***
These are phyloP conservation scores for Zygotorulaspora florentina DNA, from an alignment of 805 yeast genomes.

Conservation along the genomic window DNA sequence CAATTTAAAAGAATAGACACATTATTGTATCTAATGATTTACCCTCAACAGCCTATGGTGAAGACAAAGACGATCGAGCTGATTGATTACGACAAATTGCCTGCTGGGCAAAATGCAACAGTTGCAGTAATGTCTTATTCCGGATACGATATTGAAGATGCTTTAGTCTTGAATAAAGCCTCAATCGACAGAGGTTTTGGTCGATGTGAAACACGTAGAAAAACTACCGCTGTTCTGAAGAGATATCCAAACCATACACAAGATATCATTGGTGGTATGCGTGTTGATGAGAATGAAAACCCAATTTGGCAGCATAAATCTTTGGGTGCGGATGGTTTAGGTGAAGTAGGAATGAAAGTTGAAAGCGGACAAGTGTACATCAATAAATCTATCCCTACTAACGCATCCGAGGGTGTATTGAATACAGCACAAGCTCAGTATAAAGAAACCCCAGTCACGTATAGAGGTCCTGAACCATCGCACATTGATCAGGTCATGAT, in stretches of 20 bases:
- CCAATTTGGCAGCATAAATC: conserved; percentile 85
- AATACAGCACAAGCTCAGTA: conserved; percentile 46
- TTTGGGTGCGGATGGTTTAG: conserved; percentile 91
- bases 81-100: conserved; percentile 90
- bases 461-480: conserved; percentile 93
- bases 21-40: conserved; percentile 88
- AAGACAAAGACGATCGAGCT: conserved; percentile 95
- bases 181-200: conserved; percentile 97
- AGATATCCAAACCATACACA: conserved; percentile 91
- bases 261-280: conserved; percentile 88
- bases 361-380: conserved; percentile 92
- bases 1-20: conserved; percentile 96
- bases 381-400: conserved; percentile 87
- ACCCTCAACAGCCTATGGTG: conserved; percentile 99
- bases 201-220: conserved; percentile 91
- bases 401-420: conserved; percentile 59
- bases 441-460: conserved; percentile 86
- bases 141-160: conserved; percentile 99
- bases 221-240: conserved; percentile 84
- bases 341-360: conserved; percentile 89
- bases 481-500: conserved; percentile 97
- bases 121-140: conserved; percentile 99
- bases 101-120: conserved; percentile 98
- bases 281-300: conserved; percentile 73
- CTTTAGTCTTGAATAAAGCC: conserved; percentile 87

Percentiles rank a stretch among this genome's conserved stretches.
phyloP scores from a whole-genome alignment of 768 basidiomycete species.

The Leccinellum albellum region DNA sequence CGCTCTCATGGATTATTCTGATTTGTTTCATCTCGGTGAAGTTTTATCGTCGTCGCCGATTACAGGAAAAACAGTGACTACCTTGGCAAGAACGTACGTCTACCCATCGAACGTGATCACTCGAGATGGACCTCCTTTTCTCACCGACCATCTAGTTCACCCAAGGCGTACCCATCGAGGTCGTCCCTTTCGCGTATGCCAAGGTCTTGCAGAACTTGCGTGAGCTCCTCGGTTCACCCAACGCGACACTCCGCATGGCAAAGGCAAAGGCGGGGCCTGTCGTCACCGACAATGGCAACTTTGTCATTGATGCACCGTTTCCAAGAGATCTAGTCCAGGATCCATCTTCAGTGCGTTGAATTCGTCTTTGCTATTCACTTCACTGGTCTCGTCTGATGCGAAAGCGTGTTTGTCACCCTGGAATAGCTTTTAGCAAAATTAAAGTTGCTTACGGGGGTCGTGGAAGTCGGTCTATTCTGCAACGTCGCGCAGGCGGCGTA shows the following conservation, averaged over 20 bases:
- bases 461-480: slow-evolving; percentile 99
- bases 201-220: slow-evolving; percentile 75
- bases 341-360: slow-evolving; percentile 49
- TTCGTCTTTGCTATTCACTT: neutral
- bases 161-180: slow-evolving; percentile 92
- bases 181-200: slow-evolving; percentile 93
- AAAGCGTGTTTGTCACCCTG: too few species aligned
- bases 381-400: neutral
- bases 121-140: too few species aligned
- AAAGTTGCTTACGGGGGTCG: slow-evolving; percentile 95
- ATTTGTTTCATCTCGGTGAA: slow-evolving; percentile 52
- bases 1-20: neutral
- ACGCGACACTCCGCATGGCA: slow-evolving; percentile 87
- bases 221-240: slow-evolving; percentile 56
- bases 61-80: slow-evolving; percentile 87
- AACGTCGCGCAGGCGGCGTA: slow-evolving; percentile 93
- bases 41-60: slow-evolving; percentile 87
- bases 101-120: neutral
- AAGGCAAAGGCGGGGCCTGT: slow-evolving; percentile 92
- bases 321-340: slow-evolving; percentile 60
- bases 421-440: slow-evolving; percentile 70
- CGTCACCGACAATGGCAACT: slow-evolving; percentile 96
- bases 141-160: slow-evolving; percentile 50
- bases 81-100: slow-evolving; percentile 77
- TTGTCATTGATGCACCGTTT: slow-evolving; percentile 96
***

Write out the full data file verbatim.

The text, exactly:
These are phyloP conservation scores for Zygotorulaspora florentina DNA, from an alignment of 805 yeast genomes.

Conservation along the genomic window DNA sequence CAATTTAAAAGAATAGACACATTATTGTATCTAATGATTTACCCTCAACAGCCTATGGTGAAGACAAAGACGATCGAGCTGATTGATTACGACAAATTGCCTGCTGGGCAAAATGCAACAGTTGCAGTAATGTCTTATTCCGGATACGATATTGAAGATGCTTTAGTCTTGAATAAAGCCTCAATCGACAGAGGTTTTGGTCGATGTGAAACACGTAGAAAAACTACCGCTGTTCTGAAGAGATATCCAAACCATACACAAGATATCATTGGTGGTATGCGTGTTGATGAGAATGAAAACCCAATTTGGCAGCATAAATCTTTGGGTGCGGATGGTTTAGGTGAAGTAGGAATGAAAGTTGAAAGCGGACAAGTGTACATCAATAAATCTATCCCTACTAACGCATCCGAGGGTGTATTGAATACAGCACAAGCTCAGTATAAAGAAACCCCAGTCACGTATAGAGGTCCTGAACCATCGCACATTGATCAGGTCATGAT, in stretches of 20 bases:
- CCAATTTGGCAGCATAAATC: conserved; percentile 85
- AATACAGCACAAGCTCAGTA: conserved; percentile 46
- TTTGGGTGCGGATGGTTTAG: conserved; percentile 91
- bases 81-100: conserved; percentile 90
- bases 461-480: conserved; percentile 93
- bases 21-40: conserved; percentile 88
- AAGACAAAGACGATCGAGCT: conserved; percentile 95
- bases 181-200: conserved; percentile 97
- AGATATCCAAACCATACACA: conserved; percentile 91
- bases 261-280: conserved; percentile 88
- bases 361-380: conserved; percentile 92
- bases 1-20: conserved; percentile 96
- bases 381-400: conserved; percentile 87
- ACCCTCAACAGCCTATGGTG: conserved; percentile 99
- bases 201-220: conserved; percentile 91
- bases 401-420: conserved; percentile 59
- bases 441-460: conserved; percentile 86
- bases 141-160: conserved; percentile 99
- bases 221-240: conserved; percentile 84
- bases 341-360: conserved; percentile 89
- bases 481-500: conserved; percentile 97
- bases 121-140: conserved; percentile 99
- bases 101-120: conserved; percentile 98
- bases 281-300: conserved; percentile 73
- CTTTAGTCTTGAATAAAGCC: conserved; percentile 87

Percentiles rank a stretch among this genome's conserved stretches.
phyloP scores from a whole-genome alignment of 768 basidiomycete species.

The Leccinellum albellum region DNA sequence CGCTCTCATGGATTATTCTGATTTGTTTCATCTCGGTGAAGTTTTATCGTCGTCGCCGATTACAGGAAAAACAGTGACTACCTTGGCAAGAACGTACGTCTACCCATCGAACGTGATCACTCGAGATGGACCTCCTTTTCTCACCGACCATCTAGTTCACCCAAGGCGTACCCATCGAGGTCGTCCCTTTCGCGTATGCCAAGGTCTTGCAGAACTTGCGTGAGCTCCTCGGTTCACCCAACGCGACACTCCGCATGGCAAAGGCAAAGGCGGGGCCTGTCGTCACCGACAATGGCAACTTTGTCATTGATGCACCGTTTCCAAGAGATCTAGTCCAGGATCCATCTTCAGTGCGTTGAATTCGTCTTTGCTATTCACTTCACTGGTCTCGTCTGATGCGAAAGCGTGTTTGTCACCCTGGAATAGCTTTTAGCAAAATTAAAGTTGCTTACGGGGGTCGTGGAAGTCGGTCTATTCTGCAACGTCGCGCAGGCGGCGTA shows the following conservation, averaged over 20 bases:
- bases 461-480: slow-evolving; percentile 99
- bases 201-220: slow-evolving; percentile 75
- bases 341-360: slow-evolving; percentile 49
- TTCGTCTTTGCTATTCACTT: neutral
- bases 161-180: slow-evolving; percentile 92
- bases 181-200: slow-evolving; percentile 93
- AAAGCGTGTTTGTCACCCTG: too few species aligned
- bases 381-400: neutral
- bases 121-140: too few species aligned
- AAAGTTGCTTACGGGGGTCG: slow-evolving; percentile 95
- ATTTGTTTCATCTCGGTGAA: slow-evolving; percentile 52
- bases 1-20: neutral
- ACGCGACACTCCGCATGGCA: slow-evolving; percentile 87
- bases 221-240: slow-evolving; percentile 56
- bases 61-80: slow-evolving; percentile 87
- AACGTCGCGCAGGCGGCGTA: slow-evolving; percentile 93
- bases 41-60: slow-evolving; percentile 87
- bases 101-120: neutral
- AAGGCAAAGGCGGGGCCTGT: slow-evolving; percentile 92
- bases 321-340: slow-evolving; percentile 60
- bases 421-440: slow-evolving; percentile 70
- CGTCACCGACAATGGCAACT: slow-evolving; percentile 96
- bases 141-160: slow-evolving; percentile 50
- bases 81-100: slow-evolving; percentile 77
- TTGTCATTGATGCACCGTTT: slow-evolving; percentile 96